Will The Real Football Please Stand Up?: Embracing American Football

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Will The Real Football Please Stand Up?: Embracing American Football

Football?! To be fair, my confusion was justified. Considering I had only recently relocated from the UK where football is actually played with your feet, it was a tad confusing to see a completely different game called by the same name yet played with your hands instead of your feet.

 

Was I the only one who seemed to think it strange that only the kicker and punter actually kicked the ball? My confusion was further compounded by the myriad rules that seemed to stem the flow of the game. I mean, who can blame me for wondering what the heck was going on when all I could see was a funny shaped ball being thrown by a man in a ‘space suit’ to another similarly dressed fellow running for his life (while being chased by his opponents) down the sidelines?

 

This was my introduction to American football! I quickly decided that I would stick with being a fan of ‘real’ football, and so Superbowl Sunday would find me ‘picking my nose’ for lack of something better to do, especially since everyone and his uncle were glued to the TV set as if their lives depended on it.

 

Then I was introduced to the Denver Broncos, and everything changed with one seemingly innocuous “Mile High Salute.” The year was 1996 and I was in the process of relocating to Colorado Springs, CO, where supporting the Denver Broncos was considered to be on par with worshiping God.

 

It wouldn’t have surprised me in the least to know that people were selling their kids in order to buy season tickets. I was fascinated by this phenomenon and wanted to know why this was the case. This was the John Elway, Terrell Davis, Shannon Sharpe, and Ed McCaffrey era, when the greatest show on turf wasn’t in Green Bay or St Louis, but in Denver’s Mile High stadium.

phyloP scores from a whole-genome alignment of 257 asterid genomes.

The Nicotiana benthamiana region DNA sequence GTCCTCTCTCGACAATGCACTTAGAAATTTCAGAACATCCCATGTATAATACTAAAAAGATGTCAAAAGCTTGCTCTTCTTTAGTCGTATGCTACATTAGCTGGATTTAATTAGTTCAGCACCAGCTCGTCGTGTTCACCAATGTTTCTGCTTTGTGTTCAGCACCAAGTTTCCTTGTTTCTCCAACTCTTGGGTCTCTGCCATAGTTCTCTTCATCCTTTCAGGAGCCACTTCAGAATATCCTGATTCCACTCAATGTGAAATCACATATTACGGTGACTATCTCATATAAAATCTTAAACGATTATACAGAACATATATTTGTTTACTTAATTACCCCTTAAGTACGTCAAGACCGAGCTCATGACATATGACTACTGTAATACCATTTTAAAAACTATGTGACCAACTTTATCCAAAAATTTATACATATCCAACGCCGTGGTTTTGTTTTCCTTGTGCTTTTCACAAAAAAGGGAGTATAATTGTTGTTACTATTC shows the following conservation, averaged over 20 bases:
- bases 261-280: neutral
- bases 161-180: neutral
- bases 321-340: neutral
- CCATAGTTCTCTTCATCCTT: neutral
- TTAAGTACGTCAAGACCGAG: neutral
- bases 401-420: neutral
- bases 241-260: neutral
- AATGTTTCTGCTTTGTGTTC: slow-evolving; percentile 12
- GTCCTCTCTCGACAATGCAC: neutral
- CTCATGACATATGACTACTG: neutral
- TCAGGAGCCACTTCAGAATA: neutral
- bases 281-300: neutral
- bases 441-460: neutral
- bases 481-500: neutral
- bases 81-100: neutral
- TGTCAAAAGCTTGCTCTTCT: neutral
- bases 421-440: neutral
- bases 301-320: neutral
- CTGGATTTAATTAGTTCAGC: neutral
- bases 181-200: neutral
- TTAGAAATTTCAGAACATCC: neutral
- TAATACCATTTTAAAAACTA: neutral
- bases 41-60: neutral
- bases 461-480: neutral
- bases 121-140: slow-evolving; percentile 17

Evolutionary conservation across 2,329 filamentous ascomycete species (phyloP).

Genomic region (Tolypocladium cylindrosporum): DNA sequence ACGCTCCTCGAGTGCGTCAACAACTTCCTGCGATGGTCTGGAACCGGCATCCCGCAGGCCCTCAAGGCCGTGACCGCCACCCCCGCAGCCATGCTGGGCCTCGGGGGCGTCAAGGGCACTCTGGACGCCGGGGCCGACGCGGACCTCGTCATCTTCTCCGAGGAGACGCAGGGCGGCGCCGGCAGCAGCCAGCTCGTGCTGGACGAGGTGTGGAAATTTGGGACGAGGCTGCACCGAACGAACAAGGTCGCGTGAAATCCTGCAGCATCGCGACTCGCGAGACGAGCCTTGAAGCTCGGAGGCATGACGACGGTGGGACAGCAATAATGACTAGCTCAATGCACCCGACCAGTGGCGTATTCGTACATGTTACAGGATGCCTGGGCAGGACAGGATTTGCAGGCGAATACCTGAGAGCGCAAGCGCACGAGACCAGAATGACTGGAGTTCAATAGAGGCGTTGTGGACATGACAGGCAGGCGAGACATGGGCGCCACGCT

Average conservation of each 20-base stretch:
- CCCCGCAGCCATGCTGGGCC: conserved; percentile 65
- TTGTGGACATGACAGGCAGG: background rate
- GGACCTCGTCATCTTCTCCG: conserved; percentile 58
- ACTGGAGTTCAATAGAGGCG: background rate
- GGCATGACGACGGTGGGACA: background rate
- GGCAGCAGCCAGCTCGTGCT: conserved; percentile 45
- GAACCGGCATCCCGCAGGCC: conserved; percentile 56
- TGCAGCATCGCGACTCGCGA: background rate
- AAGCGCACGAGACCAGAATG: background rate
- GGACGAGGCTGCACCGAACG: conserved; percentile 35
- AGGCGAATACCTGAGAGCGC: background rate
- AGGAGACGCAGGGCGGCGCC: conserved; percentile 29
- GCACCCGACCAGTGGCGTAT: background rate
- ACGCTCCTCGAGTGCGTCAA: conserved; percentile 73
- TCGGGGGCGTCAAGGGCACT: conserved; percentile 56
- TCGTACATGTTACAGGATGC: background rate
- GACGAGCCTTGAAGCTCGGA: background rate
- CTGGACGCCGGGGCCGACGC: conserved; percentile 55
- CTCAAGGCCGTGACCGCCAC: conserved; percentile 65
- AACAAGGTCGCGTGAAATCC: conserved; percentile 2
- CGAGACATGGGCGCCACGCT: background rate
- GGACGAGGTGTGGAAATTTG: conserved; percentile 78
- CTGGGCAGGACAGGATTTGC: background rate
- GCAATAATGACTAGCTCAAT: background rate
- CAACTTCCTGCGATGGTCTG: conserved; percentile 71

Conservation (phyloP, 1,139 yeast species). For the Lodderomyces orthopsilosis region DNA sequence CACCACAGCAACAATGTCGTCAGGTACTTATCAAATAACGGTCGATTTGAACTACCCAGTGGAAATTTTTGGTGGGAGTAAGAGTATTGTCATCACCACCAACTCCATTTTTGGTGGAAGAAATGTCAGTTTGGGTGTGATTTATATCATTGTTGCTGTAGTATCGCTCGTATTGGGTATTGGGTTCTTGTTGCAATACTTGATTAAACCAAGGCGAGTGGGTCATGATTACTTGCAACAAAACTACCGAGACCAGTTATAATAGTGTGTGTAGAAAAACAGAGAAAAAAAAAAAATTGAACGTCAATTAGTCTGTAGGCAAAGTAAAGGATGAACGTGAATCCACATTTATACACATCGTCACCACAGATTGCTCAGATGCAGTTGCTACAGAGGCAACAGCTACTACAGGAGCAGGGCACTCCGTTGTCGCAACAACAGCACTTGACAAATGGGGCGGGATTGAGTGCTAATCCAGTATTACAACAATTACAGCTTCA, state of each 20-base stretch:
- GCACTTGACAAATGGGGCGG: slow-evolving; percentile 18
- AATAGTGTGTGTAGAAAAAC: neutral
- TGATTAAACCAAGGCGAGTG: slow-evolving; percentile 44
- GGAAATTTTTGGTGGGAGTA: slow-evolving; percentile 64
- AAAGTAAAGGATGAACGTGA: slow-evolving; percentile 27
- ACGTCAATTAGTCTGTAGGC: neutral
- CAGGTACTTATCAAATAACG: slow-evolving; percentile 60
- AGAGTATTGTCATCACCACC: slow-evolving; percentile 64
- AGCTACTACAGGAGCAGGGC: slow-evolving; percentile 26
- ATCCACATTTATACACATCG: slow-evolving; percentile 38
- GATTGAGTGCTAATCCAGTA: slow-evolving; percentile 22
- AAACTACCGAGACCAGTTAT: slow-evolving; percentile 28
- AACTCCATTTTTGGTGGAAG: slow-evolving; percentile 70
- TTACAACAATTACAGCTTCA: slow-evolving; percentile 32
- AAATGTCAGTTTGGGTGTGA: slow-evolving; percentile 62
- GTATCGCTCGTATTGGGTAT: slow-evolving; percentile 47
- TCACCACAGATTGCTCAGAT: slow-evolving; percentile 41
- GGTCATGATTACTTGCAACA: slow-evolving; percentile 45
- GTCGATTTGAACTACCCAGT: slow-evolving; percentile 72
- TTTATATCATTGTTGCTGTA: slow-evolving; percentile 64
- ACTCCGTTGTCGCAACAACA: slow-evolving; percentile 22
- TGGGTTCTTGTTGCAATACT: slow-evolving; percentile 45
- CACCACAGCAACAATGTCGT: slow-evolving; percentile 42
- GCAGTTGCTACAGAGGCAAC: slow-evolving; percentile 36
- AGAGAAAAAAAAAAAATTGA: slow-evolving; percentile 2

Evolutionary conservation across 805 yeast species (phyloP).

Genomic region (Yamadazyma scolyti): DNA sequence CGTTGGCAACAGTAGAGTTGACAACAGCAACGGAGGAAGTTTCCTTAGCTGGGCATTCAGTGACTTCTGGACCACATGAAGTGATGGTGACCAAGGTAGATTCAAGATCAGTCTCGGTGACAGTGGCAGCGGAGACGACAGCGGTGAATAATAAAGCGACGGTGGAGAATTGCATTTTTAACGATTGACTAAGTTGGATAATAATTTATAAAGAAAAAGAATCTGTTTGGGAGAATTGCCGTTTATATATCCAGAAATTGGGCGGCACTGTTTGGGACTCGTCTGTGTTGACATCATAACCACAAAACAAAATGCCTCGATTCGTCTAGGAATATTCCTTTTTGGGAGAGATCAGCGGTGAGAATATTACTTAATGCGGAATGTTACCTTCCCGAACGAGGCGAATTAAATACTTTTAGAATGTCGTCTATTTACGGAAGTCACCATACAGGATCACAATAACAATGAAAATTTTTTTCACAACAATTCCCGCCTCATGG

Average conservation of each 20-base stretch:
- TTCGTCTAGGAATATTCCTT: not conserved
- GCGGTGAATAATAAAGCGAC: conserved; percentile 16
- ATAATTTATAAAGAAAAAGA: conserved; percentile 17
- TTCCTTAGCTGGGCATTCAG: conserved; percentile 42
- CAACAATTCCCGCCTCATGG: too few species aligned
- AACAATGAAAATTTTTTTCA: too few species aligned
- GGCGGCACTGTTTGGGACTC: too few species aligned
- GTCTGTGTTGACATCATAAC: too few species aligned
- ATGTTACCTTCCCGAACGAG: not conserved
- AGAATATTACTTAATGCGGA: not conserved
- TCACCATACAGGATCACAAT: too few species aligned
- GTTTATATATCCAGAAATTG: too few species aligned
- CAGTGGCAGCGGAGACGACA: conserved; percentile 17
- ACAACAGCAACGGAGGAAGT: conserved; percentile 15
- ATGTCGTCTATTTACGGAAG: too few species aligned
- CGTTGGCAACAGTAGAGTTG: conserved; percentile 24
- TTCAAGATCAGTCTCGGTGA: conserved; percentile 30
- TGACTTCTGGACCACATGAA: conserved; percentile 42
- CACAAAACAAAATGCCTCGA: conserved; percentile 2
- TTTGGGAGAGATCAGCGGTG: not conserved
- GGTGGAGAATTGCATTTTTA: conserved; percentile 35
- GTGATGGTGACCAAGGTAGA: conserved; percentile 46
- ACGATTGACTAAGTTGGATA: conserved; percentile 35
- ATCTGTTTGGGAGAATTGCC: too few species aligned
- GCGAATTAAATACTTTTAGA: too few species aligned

Unknown to me at the time, I was joining the party just when things were beginning to get exciting. Their previous three seasons had been lackluster at best, with a combined record of 24 – 24 and only one trip to the playoffs, which they’d lost to the then Los Angeles Raiders in a Wildcard game.

 

But this was the 1996 Broncos and their fortunes were about to take a turn for the better. They went on to have an amazing 13 – 3 season (more than half the number of victories of the three previous seasons combined), and were ranked first in the AFC West.

 

The Broncos were finally on their way to being one of the greatest teams of all time. Honestly, it’s hard for me to pick a specific year, but the Broncos teams of 1996 – 1998 have to rank as my all-time favorite teams. They won just about every accolade in the book and suddenly American football became interesting to me. So interesting in fact, that I stopped referring to it as American football, and simply began to call it football. My English friends stopped speaking to me!